Totally apart from the issue of whether screening is a good idea or not, I want to start a discussion of how to implement this thing.
I have a few thoughts that I want to get out there.
How are teams implementing the data retention policy?
From the document FRCFAQ.pdf:
** D. MAINTAIN FILES: **
- Store completed consent forms in a secure location.
- Print and store the web page with the “Completed” findings for each screening.
- Maintain each year’s file for 3 years for each team.
Our team is not unlike any team in that we are a pretty transient group of people. By this I mean that folks who are 1000% behind the program one year, may be an hour here and there the next (for a million reasons, work, family, burnout, or whatever).
As I understand FIRST’s policy, teams are suppose to keep the personal information from the team members they checked for 3 years. But how do we keep them secure? Where do we store them? How do we make sure that the records do not get lost or tossed when perhaps the team member designated as the keeper of the records this year goes dormant next year? How do we get rid of the data safely and securely after 3 years?
Many many questions.
My own initial thinking on this subject is that “interpret” the rules above to not mean literally “print and store” but to mean “be able to print such things if requested to do so by FIRST or other proper authority.” Once this slight of hand is accomplished, I would propose that teams get some “strong encryption” software. We could compile all the data requested into one zip file (via scanning or copying and pasting screen dumps for example). Then we could encrypt this file with a secret password that only one or perhaps 2 folks would know. Once encrypted, we could store the file in a password protected part of our website (this is just to keep most prying eyes from even getting the chance to break the encryption scheme).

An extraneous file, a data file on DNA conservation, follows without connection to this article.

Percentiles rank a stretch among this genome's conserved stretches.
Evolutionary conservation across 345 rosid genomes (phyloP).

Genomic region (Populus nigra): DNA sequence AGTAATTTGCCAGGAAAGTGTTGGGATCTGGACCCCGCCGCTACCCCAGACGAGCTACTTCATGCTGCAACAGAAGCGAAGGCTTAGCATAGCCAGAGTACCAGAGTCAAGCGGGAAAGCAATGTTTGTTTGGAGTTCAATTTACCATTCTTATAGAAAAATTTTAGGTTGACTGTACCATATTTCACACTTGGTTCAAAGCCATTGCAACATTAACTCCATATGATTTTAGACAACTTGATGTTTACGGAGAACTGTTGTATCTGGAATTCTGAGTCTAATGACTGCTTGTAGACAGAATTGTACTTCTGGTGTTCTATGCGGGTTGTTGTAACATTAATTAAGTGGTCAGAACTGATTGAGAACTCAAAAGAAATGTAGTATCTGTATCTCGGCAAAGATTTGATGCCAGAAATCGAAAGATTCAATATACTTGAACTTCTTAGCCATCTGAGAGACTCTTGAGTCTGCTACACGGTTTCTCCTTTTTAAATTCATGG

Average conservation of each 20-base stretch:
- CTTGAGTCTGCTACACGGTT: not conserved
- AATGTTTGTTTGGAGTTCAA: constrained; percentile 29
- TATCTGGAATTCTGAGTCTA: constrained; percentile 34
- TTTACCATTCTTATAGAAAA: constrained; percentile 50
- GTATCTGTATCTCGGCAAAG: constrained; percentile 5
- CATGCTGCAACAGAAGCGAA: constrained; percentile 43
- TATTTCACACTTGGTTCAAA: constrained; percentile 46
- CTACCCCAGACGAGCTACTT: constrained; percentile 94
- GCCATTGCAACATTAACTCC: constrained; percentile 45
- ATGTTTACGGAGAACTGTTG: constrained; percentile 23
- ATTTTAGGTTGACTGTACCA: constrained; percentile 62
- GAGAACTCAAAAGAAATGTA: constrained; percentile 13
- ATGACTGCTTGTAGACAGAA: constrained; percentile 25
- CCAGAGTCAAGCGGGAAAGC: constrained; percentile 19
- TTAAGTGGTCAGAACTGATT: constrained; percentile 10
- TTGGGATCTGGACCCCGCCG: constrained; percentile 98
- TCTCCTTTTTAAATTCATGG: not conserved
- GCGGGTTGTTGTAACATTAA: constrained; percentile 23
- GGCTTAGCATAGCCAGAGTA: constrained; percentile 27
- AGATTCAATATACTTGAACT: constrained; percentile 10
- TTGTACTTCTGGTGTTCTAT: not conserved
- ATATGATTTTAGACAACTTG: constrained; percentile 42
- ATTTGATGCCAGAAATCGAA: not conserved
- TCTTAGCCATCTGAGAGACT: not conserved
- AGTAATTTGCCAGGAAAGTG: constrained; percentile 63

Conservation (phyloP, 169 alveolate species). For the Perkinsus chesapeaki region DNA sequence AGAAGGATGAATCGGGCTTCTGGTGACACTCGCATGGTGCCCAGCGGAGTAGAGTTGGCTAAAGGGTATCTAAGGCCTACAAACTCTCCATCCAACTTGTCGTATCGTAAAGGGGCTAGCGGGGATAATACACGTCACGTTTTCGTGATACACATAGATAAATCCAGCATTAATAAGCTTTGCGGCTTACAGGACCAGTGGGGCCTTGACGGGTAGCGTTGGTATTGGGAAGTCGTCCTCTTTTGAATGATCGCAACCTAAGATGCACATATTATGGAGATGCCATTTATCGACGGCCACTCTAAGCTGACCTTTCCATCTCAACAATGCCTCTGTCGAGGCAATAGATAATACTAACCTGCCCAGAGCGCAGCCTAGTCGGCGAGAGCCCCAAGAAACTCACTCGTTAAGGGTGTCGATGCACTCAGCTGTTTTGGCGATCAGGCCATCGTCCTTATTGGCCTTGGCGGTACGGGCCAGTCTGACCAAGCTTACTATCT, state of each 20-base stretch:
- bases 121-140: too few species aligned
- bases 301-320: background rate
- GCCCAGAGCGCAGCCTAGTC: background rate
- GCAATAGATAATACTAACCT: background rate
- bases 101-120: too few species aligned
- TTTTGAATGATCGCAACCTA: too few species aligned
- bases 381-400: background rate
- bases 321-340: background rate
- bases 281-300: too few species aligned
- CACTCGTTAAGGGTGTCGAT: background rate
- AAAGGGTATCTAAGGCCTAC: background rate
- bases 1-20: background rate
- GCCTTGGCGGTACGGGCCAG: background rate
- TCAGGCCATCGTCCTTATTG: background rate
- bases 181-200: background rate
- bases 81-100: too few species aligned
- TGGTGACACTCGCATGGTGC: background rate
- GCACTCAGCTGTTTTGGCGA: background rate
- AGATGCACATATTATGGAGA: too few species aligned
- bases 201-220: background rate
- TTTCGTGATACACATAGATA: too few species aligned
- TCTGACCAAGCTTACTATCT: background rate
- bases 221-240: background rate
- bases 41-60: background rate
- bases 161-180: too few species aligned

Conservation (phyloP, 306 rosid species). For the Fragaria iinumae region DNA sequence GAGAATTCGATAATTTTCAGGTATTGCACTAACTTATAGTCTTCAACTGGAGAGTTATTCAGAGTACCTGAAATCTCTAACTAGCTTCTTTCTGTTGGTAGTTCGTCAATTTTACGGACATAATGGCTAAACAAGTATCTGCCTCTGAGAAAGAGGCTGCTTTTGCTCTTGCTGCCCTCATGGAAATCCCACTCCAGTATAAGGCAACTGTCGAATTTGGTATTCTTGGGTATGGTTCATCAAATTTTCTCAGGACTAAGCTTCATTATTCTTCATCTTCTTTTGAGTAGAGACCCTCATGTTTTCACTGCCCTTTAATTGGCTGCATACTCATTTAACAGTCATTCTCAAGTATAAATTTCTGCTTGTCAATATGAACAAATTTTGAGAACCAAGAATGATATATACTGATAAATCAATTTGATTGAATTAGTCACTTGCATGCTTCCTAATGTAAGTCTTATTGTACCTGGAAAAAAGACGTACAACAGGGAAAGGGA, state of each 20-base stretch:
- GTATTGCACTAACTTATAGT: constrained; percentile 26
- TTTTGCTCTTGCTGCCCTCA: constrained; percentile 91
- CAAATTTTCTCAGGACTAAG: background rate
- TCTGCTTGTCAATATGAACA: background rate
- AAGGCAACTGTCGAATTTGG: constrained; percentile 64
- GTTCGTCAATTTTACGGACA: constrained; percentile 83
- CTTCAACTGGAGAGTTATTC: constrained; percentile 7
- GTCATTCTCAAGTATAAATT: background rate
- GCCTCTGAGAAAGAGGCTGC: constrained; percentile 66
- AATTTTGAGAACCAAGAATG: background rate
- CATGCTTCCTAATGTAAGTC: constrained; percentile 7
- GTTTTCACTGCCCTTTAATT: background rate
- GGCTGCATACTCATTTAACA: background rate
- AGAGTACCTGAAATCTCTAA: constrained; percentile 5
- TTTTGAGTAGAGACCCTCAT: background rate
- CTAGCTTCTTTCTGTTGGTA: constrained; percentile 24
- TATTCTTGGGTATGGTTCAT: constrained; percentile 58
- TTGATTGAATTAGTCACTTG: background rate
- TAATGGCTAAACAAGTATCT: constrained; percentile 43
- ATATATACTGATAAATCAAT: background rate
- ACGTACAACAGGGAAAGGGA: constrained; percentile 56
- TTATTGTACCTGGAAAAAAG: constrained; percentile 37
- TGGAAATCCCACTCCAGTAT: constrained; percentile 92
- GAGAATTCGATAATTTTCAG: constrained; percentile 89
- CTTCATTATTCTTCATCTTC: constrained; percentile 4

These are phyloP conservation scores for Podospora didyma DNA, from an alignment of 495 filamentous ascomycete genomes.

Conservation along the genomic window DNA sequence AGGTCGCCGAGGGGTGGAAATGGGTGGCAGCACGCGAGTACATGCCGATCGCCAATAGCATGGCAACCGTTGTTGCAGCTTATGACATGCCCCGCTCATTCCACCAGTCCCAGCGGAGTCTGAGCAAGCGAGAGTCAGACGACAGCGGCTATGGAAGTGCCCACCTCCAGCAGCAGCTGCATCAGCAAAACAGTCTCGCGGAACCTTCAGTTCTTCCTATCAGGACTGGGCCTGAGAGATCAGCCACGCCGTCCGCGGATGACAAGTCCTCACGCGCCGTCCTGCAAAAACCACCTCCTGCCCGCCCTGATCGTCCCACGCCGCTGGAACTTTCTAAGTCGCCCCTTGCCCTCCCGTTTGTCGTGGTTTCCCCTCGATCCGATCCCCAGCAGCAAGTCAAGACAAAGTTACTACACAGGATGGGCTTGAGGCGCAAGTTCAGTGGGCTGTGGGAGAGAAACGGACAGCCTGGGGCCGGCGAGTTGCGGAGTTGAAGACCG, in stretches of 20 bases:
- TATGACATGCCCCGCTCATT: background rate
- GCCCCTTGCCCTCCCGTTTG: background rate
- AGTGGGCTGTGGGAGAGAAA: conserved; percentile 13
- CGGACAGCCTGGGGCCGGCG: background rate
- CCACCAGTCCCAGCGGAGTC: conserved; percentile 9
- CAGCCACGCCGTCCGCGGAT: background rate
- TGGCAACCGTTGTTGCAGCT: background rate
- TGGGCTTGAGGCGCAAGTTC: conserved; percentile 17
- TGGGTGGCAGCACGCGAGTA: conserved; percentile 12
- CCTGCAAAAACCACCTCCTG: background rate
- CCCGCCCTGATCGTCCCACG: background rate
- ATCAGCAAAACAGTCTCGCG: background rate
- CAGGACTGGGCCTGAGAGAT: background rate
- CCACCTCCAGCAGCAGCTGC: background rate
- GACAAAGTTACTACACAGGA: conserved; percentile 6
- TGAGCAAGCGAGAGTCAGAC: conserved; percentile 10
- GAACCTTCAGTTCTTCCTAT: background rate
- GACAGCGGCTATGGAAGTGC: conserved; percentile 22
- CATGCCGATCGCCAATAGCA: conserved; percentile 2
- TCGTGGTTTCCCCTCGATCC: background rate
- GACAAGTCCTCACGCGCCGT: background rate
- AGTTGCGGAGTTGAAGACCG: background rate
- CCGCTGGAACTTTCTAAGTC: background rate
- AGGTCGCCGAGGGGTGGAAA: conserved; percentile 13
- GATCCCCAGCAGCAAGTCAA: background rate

The only part I don’t have is how to make the data unavailable after 3 years. Backup copies of websites, etc. make this harder to do than you might think.
Does anyone know of a foolproof way to make an encrypted file not decodeable after a fixed date?
Anyway, I would like folks to comment/share ideas on how to safely and conveniently implement the rules on data retention.